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Panchamrita

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Panchamrita (Devanagari:पञ्चामृत, from Sanskrit: pañcāmṛta) is a mixture of five foods used in Hindu worship and puja,[1] usually honey, sugar, milk, yoghurt, and ghee.[2][3]

Etymology

Pañcāmṛta is a Sanskrit compound of two words:

  • Pañca, 'five'.[4]
  • Amṛta, lit. 'immortal', "nectar of immortality, ambrosia, beverage of the gods".[5]

Preparation

Equal quantities of Milk (preferably cow milk), Yoghurt, Honey, Sugar and Ghee are mixed together.[2][3] However, there may be certain regional variations in ingredients. Most south Indians add ripe banana[6] instead of sugar.Keralites may also include tender coconut. Some recipes also include grapes[7].

Usage

In Hevajra tantra

Beer (2004: pp.327-332) contrasts the Panchamrita of the Dakshinachara and the Vāmācāra and identifies that the "Left-Hand Path" (Sanskrit: Vāmamārga) of the Hevajra Tantra (and of the Anuttarayoga Tantras in general) worship with a different enumeration of the Panchamrita: human faeces, marrow, semen, blood and urine.[8]

Notes

  1. For definition of पञ्चामृत (IAST: pañcāmṛta ) as "the collection of five sweet things used in worshipping deities" see: Apte 1965, p. 578,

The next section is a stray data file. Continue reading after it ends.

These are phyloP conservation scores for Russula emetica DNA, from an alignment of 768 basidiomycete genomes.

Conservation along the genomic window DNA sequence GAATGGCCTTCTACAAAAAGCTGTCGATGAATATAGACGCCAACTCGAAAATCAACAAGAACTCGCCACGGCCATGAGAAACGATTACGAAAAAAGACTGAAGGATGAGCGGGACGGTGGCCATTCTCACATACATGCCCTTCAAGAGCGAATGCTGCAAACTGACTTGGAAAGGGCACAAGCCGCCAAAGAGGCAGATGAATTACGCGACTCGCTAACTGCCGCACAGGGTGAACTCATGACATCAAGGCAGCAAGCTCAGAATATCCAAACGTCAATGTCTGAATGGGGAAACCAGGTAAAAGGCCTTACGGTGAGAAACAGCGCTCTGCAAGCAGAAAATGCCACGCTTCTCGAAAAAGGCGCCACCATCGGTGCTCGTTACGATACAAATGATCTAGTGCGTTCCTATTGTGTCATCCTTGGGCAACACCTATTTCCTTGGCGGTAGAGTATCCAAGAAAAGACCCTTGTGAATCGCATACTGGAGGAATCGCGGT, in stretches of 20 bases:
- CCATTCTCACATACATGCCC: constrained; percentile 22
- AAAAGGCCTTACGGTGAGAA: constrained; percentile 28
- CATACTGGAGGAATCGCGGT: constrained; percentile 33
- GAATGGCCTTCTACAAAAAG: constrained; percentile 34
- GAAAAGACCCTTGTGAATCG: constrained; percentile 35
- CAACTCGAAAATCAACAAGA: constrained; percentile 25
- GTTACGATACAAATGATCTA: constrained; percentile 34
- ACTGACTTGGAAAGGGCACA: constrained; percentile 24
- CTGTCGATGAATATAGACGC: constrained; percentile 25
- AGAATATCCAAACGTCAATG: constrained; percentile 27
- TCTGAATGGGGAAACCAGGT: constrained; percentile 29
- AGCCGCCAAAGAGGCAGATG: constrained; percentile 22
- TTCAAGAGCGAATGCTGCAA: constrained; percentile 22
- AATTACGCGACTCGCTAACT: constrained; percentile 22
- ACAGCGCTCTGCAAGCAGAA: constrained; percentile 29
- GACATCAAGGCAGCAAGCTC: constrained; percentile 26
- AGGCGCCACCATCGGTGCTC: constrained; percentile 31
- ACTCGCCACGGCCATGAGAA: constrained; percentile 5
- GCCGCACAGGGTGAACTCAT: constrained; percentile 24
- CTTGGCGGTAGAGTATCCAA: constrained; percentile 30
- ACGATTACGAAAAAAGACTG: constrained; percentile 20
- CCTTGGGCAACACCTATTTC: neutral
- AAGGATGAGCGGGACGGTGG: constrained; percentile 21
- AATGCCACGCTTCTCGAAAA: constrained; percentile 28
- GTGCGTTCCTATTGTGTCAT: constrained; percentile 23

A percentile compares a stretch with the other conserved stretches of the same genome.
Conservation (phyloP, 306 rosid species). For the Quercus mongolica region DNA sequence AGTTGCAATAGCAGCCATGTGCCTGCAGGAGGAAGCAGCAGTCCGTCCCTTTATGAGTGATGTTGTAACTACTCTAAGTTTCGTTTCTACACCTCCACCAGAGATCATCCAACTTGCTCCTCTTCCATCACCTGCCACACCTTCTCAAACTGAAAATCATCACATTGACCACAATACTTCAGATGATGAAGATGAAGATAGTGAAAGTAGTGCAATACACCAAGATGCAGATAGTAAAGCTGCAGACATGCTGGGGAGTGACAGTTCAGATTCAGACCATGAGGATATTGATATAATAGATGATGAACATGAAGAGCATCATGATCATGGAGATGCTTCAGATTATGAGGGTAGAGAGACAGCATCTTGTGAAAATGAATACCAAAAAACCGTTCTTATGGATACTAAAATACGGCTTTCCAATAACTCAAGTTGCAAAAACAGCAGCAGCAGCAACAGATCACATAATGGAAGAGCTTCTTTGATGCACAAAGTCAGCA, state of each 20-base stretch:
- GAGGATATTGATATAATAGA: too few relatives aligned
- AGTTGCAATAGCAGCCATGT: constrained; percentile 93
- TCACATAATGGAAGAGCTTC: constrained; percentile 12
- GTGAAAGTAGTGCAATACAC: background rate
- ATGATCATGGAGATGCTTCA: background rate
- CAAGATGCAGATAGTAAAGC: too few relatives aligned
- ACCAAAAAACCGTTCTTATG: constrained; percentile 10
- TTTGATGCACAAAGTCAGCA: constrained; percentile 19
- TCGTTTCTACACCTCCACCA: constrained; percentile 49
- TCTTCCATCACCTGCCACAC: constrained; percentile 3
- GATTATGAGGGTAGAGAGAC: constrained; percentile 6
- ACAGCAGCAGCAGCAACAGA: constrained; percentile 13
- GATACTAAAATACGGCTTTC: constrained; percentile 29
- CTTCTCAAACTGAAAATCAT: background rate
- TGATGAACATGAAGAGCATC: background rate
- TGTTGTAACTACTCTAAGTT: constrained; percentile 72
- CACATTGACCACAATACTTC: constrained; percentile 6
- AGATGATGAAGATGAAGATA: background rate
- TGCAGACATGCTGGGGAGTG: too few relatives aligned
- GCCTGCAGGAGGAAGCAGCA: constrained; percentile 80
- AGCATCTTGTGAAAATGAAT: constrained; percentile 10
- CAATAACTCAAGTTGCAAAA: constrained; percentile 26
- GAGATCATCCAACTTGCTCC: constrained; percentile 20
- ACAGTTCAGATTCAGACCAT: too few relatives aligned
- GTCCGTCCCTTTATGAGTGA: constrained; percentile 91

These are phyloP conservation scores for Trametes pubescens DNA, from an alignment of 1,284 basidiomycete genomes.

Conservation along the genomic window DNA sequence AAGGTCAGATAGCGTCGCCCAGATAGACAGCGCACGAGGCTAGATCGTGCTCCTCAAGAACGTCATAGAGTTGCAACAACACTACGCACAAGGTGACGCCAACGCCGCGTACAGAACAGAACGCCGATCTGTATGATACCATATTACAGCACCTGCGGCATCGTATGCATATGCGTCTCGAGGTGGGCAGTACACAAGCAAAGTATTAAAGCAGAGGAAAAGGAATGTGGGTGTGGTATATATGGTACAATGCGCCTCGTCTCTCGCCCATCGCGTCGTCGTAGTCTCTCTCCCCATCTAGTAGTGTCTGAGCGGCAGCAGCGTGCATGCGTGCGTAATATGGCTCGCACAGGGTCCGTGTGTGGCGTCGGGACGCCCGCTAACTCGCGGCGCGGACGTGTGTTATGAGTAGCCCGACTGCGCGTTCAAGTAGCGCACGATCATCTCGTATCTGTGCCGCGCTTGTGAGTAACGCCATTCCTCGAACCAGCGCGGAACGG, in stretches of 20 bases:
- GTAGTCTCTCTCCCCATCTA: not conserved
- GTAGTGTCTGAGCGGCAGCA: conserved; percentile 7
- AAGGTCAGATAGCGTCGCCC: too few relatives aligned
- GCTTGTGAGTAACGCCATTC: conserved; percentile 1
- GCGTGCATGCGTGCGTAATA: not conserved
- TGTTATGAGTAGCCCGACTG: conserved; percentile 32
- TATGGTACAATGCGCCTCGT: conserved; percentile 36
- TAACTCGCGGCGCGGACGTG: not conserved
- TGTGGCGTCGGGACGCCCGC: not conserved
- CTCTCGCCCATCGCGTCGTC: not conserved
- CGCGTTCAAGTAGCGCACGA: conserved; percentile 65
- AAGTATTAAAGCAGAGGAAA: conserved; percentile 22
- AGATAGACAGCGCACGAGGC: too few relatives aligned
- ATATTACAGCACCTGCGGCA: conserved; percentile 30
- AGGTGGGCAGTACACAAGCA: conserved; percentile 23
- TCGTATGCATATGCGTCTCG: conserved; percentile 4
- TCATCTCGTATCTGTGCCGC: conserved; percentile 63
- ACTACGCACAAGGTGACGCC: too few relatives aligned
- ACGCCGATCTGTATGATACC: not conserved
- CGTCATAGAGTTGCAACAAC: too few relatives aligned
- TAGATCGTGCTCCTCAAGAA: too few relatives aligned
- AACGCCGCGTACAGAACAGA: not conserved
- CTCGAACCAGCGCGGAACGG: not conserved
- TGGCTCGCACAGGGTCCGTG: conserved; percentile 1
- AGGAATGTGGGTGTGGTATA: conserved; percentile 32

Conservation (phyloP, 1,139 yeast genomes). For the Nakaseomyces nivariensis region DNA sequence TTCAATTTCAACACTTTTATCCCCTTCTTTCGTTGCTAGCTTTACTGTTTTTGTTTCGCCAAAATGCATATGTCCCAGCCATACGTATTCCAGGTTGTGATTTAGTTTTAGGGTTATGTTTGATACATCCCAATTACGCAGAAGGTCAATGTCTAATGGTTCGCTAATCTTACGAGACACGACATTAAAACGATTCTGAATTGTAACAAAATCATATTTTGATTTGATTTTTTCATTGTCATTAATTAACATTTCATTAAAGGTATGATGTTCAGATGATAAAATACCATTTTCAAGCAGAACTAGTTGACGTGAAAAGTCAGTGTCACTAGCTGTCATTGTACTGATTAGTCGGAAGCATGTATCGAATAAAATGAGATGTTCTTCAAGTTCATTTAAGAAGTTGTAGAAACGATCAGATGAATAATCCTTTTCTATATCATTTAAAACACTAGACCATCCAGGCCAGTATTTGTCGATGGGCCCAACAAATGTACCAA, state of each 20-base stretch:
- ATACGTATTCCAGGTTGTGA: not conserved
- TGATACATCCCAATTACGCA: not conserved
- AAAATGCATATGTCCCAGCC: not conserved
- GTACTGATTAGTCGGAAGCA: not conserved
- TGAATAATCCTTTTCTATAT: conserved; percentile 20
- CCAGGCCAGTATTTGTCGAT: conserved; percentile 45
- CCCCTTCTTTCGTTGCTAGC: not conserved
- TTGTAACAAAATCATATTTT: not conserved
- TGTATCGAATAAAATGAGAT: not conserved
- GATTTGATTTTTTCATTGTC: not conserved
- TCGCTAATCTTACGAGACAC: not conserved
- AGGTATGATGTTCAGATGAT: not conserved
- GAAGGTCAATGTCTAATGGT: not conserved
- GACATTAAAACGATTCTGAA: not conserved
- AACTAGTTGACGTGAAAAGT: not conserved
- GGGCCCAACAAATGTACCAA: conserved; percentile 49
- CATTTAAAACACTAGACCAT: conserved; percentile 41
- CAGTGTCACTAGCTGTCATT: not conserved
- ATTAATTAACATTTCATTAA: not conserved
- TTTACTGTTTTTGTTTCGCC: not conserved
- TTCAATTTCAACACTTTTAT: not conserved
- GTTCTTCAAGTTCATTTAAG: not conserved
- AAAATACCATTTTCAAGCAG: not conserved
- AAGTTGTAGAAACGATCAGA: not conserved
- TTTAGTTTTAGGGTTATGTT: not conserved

2. 2.0 2.1 Bryant, Edwin (2007). The Krishna Sourcebook. Oxford University Press. pp. 529. ISBN 9780195148916. http://books.google.com/books?id=HVDqCkW1WpUC&pg=PA529. 
  3. 3.0 3.1 Sarkar, Benoy Kumar (2004). The Folk Element in Hindu Culture. Kessinger Publishing. pp. 236. ISBN 9780766186576. http://books.google.com/books?id=Eth4NKlHCeMC&pg=PA236. 
  4. Apte notes that as the first member of a compound, the word पञ्चन् ("five") drops its final न्; nominative form is पञ्च. See: Apte, p. 578.
  5. Apte 1965, p. 138
  6. Karigoudar, Ishwaran. "A populistic community and modernization in India". Books.google.com. http://books.google.com/books?id=nNYUAAAAIAAJ&pg=PA30. Retrieved 2009-05-23. 
  7. Nair, K.K.. "Sages Through Ages, Proof of divinity given". Books.google.com. http://books.google.com/books?id=ocKK64IZHakC&pg=PA111. Retrieved 2009-05-23. 
  8. Beer, Robert (2004). The Encyclopedia of Tibetan Symbols and Motifs. Second Edition. Shambhala; pp.327-332. Source: [1] (accessed: Wednesday June 24, 2009)

References

  • Apte, Vaman Shivram (1965), written at Delhi, The Practical Sanskrit Dictionary (Fourth revised and enlarged ed.), Motilal Banarsidass Publishers, ISBN 81-208-0567-4


ru:Панчамрита

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